The investment appeal of biofuels seems clear – growing populations urgently need alternatives to scarce and expensive fossil fuels.
So when a company finds a way to remove naturally occurring algae from water and other waste streams (such as forestry waste) and convert them into biofuel, the commercial potential is immense – even more so when a byproduct of the process is clean, fresh drinking water.
NXT Fuels, formerly Aquaflow, was formed in 2005. Within a year it had produced a bio-diesel derived from wild micro-algae. Its patented process treats wastewater and creates “green crude oil” without genetic modification of the algae.
A renewable hydrocarbon fuel that’s virtually greenhouse gas-neutral and compatible with existing infrastructure sounds like an investor’s dream.
But NXT founding director and angel investor Nick Gerritsen said convincing those who’ve grown rich from one technology to migrate to another was always a challenge, so turning a clean technology business into one that’s sustainably profitable requires resilient, patient investors.
Gerritsen’s investment firm, Crispstart, specialises in renewable energy start-ups and what he calls “clean tech”. He recognised the potential of NXT’s business model from the outset but was savvy enough to know there were many hurdles between start-up and payback.
“It’s in a zone that’s extremely hard to crack from a new-tech perspective. In this sector, people always want as much volume as possible for as few dollars as possible,” Gerritsen said.
NXT Fuels director Anake Goodall joined the company only recently. He describes himself as a “professional director and social entrepreneur”.
Goodall met Gerritsen in 2008 in Singapore at an event focused on the sustainability of global freshwater supplies. “We struck up a conversation and stayed in touch through a series of serendipitous encounters in true ‘Kiwi village’ style”, said Goodall, who looks more like a rock band manager than someone you’d expect to see in a corporate boardroom.
For Goodall, it was a compelling prospect to be involved in a company that could potentially remedy rising carbon dioxide levels and find a greener way to replace the world’s diminishing fossil fuel reserves.
“NXT’s technology makes possible an important part of the sustainable future the planet so clearly needs and provides the lowest cost transition bridge possible. And it’s available today and is being led from humble Aotearoa New Zealand,” Goodall said.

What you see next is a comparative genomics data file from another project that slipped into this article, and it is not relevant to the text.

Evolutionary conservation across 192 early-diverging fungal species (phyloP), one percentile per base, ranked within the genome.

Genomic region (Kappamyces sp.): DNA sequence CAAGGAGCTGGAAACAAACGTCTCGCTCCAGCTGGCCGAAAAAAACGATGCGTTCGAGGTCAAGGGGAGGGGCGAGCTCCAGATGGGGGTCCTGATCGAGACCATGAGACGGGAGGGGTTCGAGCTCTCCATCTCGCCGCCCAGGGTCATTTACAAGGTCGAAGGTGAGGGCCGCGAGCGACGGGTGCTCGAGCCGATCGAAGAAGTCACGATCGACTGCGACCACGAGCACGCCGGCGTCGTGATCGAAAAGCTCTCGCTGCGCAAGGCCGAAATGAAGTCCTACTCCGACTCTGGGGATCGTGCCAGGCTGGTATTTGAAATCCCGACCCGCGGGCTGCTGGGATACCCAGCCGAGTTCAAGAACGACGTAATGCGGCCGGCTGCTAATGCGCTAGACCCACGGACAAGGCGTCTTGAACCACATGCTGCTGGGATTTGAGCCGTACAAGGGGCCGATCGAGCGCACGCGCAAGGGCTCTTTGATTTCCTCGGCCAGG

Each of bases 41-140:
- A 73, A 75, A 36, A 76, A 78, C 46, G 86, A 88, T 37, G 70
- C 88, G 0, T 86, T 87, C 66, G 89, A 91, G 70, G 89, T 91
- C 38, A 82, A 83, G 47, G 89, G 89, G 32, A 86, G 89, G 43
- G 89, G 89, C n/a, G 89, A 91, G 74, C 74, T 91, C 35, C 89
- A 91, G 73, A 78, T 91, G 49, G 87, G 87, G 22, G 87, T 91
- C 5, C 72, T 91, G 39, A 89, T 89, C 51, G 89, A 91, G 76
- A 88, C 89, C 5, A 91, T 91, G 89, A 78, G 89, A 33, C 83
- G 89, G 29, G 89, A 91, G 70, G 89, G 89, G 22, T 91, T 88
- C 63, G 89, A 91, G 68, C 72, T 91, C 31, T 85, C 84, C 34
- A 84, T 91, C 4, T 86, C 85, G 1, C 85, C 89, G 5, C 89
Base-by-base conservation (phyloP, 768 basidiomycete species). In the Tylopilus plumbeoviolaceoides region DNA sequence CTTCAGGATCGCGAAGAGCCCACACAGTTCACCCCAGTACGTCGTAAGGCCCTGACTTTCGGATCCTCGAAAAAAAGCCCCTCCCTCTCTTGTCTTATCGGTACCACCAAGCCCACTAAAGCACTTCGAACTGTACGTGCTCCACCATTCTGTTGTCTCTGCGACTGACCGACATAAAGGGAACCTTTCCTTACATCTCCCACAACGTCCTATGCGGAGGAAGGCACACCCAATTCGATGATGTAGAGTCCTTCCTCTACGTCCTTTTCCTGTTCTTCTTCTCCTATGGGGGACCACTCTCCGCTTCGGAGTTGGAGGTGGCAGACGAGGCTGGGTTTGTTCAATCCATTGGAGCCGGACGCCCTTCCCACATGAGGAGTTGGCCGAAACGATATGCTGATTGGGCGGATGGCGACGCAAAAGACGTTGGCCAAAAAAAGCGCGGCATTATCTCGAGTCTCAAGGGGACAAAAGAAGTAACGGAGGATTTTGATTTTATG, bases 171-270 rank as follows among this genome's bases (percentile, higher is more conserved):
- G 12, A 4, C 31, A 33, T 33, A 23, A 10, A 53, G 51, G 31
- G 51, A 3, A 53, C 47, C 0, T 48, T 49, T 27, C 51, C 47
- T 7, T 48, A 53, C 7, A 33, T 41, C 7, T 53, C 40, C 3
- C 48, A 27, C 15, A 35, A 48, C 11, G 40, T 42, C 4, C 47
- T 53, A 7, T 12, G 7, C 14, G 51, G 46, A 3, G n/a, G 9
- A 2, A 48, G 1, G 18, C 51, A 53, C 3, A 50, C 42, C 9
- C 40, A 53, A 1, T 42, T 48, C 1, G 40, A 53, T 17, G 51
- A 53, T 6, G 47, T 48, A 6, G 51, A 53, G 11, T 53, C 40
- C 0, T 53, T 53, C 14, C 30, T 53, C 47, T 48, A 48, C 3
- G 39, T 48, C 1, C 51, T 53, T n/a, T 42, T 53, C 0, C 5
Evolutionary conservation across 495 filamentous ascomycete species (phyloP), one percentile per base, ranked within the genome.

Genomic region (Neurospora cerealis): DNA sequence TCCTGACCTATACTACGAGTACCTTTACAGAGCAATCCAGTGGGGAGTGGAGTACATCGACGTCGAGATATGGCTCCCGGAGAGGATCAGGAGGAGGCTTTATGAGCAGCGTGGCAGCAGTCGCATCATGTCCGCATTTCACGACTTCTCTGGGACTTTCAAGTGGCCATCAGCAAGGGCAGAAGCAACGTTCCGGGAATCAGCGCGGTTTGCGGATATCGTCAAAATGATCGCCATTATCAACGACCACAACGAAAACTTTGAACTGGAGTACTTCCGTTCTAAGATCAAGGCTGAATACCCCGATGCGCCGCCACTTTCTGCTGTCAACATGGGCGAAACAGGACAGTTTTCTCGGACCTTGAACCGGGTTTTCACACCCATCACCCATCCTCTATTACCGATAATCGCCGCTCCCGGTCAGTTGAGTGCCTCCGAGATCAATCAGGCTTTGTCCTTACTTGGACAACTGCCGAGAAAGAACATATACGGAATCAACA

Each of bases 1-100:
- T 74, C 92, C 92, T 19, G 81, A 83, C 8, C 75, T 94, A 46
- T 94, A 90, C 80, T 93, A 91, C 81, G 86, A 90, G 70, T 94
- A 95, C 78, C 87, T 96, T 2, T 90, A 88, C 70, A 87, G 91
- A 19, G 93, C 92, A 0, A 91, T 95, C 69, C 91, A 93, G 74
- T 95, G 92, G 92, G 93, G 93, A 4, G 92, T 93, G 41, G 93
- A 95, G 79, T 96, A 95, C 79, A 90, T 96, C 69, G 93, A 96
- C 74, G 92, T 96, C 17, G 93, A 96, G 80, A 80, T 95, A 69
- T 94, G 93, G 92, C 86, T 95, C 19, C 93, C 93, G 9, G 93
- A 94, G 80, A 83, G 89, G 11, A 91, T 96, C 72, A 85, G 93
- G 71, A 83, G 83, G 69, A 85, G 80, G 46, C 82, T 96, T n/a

He is equally enthusiastic about his new business partner.
“Nick is extraordinarily visionary, passionate and focused. These are all prerequisites for this transformative space, which is almost by definition unwelcoming, dismissive and lonely. This isn’t a role for the faint-hearted investor or entrepreneur.”
Angel investment was indispensable to ventures such as NXT, Goodall said. “Start-ups, especially those in uncharted waters like NXT Fuels, are at one level acts of faith. Established industry money is usually trapped in its own business-as-usual understanding of the world and knows all the reasons why this won’t work.”
But NXT is already harvesting revenue as well as algae – $122,669 after expenses in 2011 for its United States and New Zealand-based projects. As it makes the transition from technology researcher to implementer, the company is by requirement shifting its sights from angel investors to industrial-scale project design and delivery capital.
But Goodall said the small, immature and relatively conservative New Zealand capital market remained an obstacle.
“We struggle to establish a national vision that’s solidly supported by central Government. In this context a sum of, say, $200 million for a commercial-scale refinery is a significant barrier to overcome.”
Every proposition in Gerritsen’s portfolio to date has been angel-backed and while raising capital this way continues to be fundamental to his approach, clean-tech projects require more capital for deployment than traditional businesses.
“Obviously we make it clear from the outset that these are early-stage companies and there’s a real risk we could all lose our capital,” he said.
Gerritsen is a lawyer and former intellectual property consultant.
It might seem relatively unusual for a lawyer to move into the rollercoaster world of angel investment, but he says the move came naturally to him. He sees his role ebbing and flowing over a business’ lifecycle.
“I invest in the companies every day with my time – and often cash too. So I’m a blend of both angel investor and entrepreneur, probably more entrepreneur.”
As a result, his portfolio includes everything from renewable fuels to carbon refining and digital manufacturing. “I just engage with stuff that resonates with me.”
Produced in association with the Angel Association New Zealand.
First published in the New Zealand Herald on Thursday August 15 2013
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